In the last few months, at least three men of South Asian origin have been shot in the United States. In Washington, a Sikh man named Deep Rai was standing in his own driveway when a white man yelled, “Go back to your own country!” and fired at him.

Harnish Patel was fatally shot outside of his home in Lancaster, South Carolina.

In Kansas, Srinivas Kuchibhotla was killed in a bar by a white American who thought he was “Middle Eastern.” That man also apparently yelled “get out of my country” before killing him. Afterwards, his wife, Sunayana Dumala, wrote a mournful note on Facebook, asking, “Do we belong here? Is this the same country we dreamed of…?”

When I first saw a photo of Kuchibhotla pass across my Facebook feed, accompanied by the horrific story of his murder, it showed him and Dumala on vacation in Las Vegas. In the background the Paris Casino is visible, and a billboard reads “The #1 Best Buffet in Las Vegas.” Both are smiling. They look happy.

Though he’s not wearing a bowtie, Kuchibhotla has a face like Bagai’s. A handsome mustache. But unlike the early 20th century general store owner, Kuchibhotla is looking directly at the camera, as if he is looking directly at us. Waiting for a response.

Of course, his photo came to me with more context. Not only in the form of a link, but with the fact of shared time. Kuchibhotla and I are no doubt very different, but we were alive on the same days. And though his picture is not mine, I too have seen the Paris Casino in Las Vegas—I’ve taken photos on that street.

I’ve also been down Fillmore Street in San Francisco many times, but I don’t think Bagai would recognize that area today. In that sense, we are much more tenuously linked. I wonder then how the answer to Dumala’s question about belonging here might also be different today than it was in 1928— even as certain circumstances, woefully, are not.

In the wake of Donald Trump’s executive orders and ongoing exclusionary campaign — which has been fueled by white supremacist hate — there are ample reasons for immigrants and their children, especially those with dark skin and who wear a headscarf or turban, to wonder if they should stay or go. And though these legislative actions and hate crimes have no doubt been influenced by the rise of the alt-right, they are also a continuation of a much older story.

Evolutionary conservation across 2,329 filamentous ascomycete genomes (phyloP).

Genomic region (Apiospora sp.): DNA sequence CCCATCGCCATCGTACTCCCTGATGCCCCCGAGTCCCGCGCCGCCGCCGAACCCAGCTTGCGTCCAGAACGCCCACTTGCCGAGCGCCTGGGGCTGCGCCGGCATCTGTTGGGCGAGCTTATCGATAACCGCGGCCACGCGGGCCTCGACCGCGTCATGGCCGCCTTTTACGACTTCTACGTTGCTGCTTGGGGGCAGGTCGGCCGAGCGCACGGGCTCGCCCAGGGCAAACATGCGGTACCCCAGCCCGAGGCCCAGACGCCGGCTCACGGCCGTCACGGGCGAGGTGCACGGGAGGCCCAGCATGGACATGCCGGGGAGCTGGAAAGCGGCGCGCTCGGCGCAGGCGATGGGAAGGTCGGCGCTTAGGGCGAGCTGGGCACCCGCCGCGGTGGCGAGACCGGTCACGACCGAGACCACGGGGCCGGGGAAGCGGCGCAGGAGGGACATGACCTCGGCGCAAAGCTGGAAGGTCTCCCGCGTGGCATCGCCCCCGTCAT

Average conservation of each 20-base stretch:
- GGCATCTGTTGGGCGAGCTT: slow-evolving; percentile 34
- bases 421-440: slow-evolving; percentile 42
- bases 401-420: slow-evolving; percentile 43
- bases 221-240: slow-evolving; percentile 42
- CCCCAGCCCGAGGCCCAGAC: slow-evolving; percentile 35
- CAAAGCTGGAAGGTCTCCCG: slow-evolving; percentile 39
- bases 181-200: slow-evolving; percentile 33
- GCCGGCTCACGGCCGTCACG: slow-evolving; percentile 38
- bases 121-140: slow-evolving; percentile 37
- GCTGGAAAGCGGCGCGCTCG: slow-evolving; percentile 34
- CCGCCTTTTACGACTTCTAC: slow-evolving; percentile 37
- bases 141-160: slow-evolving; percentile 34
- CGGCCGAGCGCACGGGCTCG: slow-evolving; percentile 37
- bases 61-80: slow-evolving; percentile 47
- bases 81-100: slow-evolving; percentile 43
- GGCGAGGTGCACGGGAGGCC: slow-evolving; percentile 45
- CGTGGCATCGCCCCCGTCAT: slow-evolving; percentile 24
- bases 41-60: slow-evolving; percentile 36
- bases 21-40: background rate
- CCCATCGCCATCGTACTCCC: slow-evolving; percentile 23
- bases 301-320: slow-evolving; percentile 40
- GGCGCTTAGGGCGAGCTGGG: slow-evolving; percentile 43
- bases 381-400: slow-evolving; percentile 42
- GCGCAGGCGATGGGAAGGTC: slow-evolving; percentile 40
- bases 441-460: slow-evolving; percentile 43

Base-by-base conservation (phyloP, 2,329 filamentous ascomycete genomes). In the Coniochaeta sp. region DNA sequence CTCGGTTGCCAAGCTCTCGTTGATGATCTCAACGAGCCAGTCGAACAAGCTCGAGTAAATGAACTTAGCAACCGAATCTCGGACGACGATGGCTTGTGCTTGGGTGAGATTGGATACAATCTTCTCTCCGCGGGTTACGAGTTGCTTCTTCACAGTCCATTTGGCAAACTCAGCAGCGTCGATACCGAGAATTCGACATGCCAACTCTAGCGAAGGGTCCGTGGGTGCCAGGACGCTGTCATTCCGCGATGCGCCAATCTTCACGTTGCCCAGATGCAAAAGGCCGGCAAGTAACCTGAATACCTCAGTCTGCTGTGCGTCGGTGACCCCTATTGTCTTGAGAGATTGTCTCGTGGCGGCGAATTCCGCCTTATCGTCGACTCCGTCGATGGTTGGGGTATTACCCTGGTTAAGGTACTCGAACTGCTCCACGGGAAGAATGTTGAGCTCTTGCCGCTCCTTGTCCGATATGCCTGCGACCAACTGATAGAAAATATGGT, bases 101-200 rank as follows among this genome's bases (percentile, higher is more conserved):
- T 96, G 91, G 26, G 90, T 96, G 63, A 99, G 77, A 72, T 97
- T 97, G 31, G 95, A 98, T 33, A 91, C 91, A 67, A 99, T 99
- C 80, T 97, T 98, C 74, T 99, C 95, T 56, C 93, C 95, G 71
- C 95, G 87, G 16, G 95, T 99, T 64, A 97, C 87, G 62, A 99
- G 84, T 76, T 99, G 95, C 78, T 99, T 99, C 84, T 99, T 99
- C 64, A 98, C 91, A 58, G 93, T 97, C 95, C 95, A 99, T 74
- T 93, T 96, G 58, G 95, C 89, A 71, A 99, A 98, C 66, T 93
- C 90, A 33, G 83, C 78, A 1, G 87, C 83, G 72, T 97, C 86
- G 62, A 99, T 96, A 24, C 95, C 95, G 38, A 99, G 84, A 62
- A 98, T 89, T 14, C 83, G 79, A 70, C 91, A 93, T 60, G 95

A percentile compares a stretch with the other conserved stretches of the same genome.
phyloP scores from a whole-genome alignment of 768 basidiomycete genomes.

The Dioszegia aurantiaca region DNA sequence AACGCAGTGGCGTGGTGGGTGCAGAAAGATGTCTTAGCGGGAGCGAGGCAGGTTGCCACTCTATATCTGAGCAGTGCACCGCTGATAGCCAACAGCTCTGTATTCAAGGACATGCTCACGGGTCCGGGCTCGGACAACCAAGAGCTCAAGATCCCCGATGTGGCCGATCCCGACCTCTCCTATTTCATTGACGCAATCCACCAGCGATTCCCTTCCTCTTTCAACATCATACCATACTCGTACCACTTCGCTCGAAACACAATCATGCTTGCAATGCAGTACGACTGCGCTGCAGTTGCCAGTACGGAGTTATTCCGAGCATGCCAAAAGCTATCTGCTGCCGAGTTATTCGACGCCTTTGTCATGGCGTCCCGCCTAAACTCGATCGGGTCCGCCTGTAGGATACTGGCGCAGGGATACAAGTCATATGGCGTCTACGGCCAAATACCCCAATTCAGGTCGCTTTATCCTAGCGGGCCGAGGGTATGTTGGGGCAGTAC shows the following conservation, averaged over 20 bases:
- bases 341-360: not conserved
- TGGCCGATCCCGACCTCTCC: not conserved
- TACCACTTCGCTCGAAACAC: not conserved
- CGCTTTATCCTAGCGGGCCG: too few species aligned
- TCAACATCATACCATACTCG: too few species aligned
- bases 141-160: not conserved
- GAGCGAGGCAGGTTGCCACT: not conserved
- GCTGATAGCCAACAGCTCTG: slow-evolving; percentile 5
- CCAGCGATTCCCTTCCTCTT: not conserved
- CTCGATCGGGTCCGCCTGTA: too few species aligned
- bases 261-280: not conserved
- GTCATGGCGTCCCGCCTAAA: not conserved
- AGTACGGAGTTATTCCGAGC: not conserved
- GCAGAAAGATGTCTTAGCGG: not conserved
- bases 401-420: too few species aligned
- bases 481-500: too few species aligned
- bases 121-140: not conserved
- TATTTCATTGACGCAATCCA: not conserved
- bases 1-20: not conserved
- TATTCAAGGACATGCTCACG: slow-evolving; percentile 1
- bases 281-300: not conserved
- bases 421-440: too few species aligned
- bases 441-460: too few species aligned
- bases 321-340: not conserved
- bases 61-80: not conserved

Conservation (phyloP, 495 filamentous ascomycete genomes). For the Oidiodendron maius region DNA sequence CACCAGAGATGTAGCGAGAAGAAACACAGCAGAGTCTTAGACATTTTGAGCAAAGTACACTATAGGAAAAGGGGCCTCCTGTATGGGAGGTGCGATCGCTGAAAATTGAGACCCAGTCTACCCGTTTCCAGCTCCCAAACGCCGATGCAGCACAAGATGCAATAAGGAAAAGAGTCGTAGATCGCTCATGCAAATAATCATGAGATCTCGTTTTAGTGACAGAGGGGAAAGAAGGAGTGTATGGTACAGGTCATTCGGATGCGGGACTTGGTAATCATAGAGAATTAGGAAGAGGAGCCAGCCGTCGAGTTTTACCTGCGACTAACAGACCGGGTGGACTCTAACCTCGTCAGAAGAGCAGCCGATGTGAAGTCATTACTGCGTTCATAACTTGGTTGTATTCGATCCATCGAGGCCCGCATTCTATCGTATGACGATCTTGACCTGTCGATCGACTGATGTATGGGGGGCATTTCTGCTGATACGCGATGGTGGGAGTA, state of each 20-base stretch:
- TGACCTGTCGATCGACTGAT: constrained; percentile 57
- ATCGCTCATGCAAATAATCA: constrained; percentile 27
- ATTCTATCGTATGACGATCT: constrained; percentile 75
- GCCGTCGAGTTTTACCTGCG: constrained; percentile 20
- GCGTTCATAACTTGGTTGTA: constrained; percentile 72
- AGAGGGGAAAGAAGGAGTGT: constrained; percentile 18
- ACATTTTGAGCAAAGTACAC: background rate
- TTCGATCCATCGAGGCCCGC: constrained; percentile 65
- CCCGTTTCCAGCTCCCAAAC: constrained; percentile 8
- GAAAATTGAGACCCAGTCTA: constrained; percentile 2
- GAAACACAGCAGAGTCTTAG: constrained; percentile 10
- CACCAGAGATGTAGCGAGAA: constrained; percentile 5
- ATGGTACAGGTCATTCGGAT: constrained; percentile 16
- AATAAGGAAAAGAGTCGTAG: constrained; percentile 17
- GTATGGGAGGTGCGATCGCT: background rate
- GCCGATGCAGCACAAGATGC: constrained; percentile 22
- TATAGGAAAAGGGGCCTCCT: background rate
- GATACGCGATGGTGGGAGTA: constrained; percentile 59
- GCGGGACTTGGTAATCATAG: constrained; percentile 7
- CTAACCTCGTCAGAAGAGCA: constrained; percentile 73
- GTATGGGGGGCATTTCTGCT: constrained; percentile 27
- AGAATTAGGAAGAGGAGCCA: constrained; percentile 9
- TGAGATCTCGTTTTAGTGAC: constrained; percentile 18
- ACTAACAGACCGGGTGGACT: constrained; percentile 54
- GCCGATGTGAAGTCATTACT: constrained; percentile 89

How long have we been killing South Asian people in this country? For as long as they have been arriving here (which is at least since the 1700s). This story of xenophobia is really just the founding story of America itself. Which even before Bagai opened his store was permanently embedded with a legacy of genocide, chattel slavery, and hatred of “others.”

This story of xenophobia is really just the founding story of America itself.

Yet, within that broader narrative, South Asian Americans have long played a complex role — one that has often remained purposefully obscured, off-camera. It’s certainly not a part that the media or our history books tend to spotlight, but it’s also not one that has always been claimed by many South Asian Americans either.

In a 2015 piece for the New Yorker—which also begins with Bagai’s story—author Karan Mahajan reflects on how the the Immigration and Naturalization Act of 1965 transformed Asian American identity in the U.S., establishing new possibilities, which ultimately could not avoid the old limitations:

“There are now, in a sense, two Asian Americas: one formed by five centuries of systemic racism, and another, more genteel version, constituted in the aftermath of the 1965 law. These two Asian Americas float over and under each other like tectonic plates, often clanging discordantly. So, while Chinese-Americans and Indian-Americans are among the most prosperous groups in the country, Korean-Americans, Vietnamese-Americans, and Filipino-Americans have lower median personal earnings than the general population…More damningly, the reputations of Asian-American groups, just as in the past, can turn on a dime, with national or international events triggering sudden reversals.”